US biodiesel producers push for renewed financial aids

US Capitol at dusk as seen from the eastern side. Source: Wikimedia Commons, by  Martin Falbisoner.
US Capitol at dusk as seen from the eastern side. Source: Wikimedia Commons, by Martin Falbisoner.

The National Biodiesel Board (NBB) has joined with other associations, calling for a retroactive renewal of biodiesel tax credits and tax breaks.

The 19 December letters call for “retroactive, multi-year extension of the biodiesel tax incentive” and a “seamless, multi‐year extension of the tax extenders” respectively.

As the Republican Congress focuses on their tax reforms, the association is lobbying lawmakers to keep biofuel incentives in a separate bill, which they hope to pass by the end of the 2017.

Each year, the US government processes ‘tax extenders’—tax breaks that expired the previous year but that can be retroactively reinstated to cover the current year.

Bills were introduced to the Senate and House in April and May respectively to increase tax credits for biodiesel as far as 2020.

Each letter has an impressive number of signatories. A number of biofuel, biodiesel and tangentially related organisations (like the American Truckers Association) signed the call for tax extensions, NATSO Vice President of Government Affairs David Fialkov commenting in a press release that “It is not every day that these groups all join the same letter, and that should tell policymakers something.”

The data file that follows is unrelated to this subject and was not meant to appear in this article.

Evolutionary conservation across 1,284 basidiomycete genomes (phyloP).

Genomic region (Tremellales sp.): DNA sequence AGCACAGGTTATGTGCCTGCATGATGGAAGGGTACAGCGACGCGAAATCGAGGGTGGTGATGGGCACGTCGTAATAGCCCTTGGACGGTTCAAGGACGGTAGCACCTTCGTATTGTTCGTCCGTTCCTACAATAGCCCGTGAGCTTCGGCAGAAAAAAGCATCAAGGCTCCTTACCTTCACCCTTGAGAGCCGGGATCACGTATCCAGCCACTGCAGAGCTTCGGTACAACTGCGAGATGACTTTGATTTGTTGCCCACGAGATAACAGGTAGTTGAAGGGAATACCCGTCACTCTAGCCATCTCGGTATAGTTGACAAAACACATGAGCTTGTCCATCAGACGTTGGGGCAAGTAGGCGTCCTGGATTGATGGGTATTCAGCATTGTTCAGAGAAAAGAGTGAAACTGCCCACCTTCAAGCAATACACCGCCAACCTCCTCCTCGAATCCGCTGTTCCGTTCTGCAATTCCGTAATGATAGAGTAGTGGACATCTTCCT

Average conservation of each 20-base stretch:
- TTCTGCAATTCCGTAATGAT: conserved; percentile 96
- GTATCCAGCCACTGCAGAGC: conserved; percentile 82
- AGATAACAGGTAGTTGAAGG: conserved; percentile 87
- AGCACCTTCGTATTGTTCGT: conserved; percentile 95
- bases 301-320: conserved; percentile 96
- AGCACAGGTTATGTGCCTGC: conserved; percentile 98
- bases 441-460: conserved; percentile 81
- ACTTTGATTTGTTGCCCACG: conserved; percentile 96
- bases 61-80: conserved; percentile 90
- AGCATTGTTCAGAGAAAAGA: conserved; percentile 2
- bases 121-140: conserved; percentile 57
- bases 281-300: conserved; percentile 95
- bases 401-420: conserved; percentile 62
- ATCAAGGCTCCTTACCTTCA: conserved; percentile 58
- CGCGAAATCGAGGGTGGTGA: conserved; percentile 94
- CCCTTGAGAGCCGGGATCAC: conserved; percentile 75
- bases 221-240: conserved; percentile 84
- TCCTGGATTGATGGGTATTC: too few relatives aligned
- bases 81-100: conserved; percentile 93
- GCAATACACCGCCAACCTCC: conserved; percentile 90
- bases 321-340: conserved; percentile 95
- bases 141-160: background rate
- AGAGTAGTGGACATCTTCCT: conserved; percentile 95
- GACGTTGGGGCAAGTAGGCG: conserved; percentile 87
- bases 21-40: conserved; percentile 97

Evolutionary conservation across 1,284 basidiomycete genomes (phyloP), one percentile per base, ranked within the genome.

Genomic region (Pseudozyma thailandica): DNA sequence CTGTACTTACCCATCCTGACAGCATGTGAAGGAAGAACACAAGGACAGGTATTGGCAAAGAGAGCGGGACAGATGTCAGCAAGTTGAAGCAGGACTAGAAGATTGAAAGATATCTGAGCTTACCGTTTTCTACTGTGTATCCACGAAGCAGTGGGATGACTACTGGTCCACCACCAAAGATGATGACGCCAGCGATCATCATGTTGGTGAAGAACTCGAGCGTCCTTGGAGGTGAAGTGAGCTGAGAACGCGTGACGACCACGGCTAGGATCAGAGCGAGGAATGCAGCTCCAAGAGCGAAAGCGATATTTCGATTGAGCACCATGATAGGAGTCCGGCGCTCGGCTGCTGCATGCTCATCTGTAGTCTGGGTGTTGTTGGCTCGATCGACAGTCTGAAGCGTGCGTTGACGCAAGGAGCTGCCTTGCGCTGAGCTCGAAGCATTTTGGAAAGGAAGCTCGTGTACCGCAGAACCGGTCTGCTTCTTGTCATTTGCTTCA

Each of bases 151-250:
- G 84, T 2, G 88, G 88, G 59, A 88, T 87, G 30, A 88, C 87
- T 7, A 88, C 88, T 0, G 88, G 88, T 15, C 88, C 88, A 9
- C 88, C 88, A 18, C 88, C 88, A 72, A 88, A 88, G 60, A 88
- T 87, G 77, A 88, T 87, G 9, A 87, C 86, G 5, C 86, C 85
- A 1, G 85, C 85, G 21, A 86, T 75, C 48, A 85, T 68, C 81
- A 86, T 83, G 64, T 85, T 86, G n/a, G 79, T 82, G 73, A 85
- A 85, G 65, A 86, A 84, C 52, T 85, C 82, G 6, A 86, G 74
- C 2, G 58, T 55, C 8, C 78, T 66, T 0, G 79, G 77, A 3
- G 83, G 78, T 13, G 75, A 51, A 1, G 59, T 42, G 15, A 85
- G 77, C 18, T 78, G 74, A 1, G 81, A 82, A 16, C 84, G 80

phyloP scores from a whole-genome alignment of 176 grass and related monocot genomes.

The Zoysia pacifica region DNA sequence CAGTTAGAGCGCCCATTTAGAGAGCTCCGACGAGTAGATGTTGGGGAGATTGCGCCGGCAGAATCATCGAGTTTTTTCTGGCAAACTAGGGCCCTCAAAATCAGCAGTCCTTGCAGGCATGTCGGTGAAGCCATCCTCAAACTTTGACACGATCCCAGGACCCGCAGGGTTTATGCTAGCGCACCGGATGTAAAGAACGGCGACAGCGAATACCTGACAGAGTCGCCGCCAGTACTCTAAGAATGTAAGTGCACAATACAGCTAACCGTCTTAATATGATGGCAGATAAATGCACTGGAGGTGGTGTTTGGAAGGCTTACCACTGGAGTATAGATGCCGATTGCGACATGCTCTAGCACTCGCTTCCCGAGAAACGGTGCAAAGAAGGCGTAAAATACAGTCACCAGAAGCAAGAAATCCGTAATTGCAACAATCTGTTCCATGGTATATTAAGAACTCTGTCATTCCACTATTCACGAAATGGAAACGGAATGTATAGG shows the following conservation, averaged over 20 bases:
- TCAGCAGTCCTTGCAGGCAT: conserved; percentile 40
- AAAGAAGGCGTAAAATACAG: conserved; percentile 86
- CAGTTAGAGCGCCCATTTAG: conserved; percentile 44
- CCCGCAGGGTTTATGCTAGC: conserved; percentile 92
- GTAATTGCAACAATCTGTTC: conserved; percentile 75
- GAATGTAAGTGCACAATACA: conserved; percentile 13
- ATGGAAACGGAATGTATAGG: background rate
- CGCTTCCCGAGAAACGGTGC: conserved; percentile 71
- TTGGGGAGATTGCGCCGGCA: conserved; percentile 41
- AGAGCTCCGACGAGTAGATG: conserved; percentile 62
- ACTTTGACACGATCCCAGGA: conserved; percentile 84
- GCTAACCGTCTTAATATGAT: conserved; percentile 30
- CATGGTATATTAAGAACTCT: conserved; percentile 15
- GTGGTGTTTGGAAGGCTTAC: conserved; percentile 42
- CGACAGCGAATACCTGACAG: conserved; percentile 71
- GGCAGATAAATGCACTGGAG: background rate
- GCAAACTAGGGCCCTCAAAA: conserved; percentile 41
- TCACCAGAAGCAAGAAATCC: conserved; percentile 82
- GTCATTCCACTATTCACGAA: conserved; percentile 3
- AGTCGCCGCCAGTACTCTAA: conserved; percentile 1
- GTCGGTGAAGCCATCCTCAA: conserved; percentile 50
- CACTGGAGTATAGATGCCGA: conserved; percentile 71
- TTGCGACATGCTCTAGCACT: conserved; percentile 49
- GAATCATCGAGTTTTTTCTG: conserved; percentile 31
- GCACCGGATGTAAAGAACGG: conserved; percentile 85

The second, which is signed by over 50 trade bodies across a range of industries, calls for the renewal of tax credits to cover companies in 2017. Doug Whitehead, chief operating officer at the National Biodiesel Board said: “Tens of thousands of US jobs in manufacturing, agriculture, trucking and other industries are at risk. The clock is ticking, and we hope that Congress acts quickly to reinstate the biodiesel tax credit.”

In the wake of push back from refineries and Southern politicians over increased RIN costs, the board has also submitted a letter to the White House with suggestions to resolve the issue without capping prices. The suggestions included increased marketplace transparency (RINs are currently traded in an opaque market) to negate opportunities for market manipulation, and making biofuel tax credits permanent to stabilise outputs and RIN prices.

US Capitol at dusk as seen from the eastern side. Source: Wikimedia Commons, by Martin Falbisoner.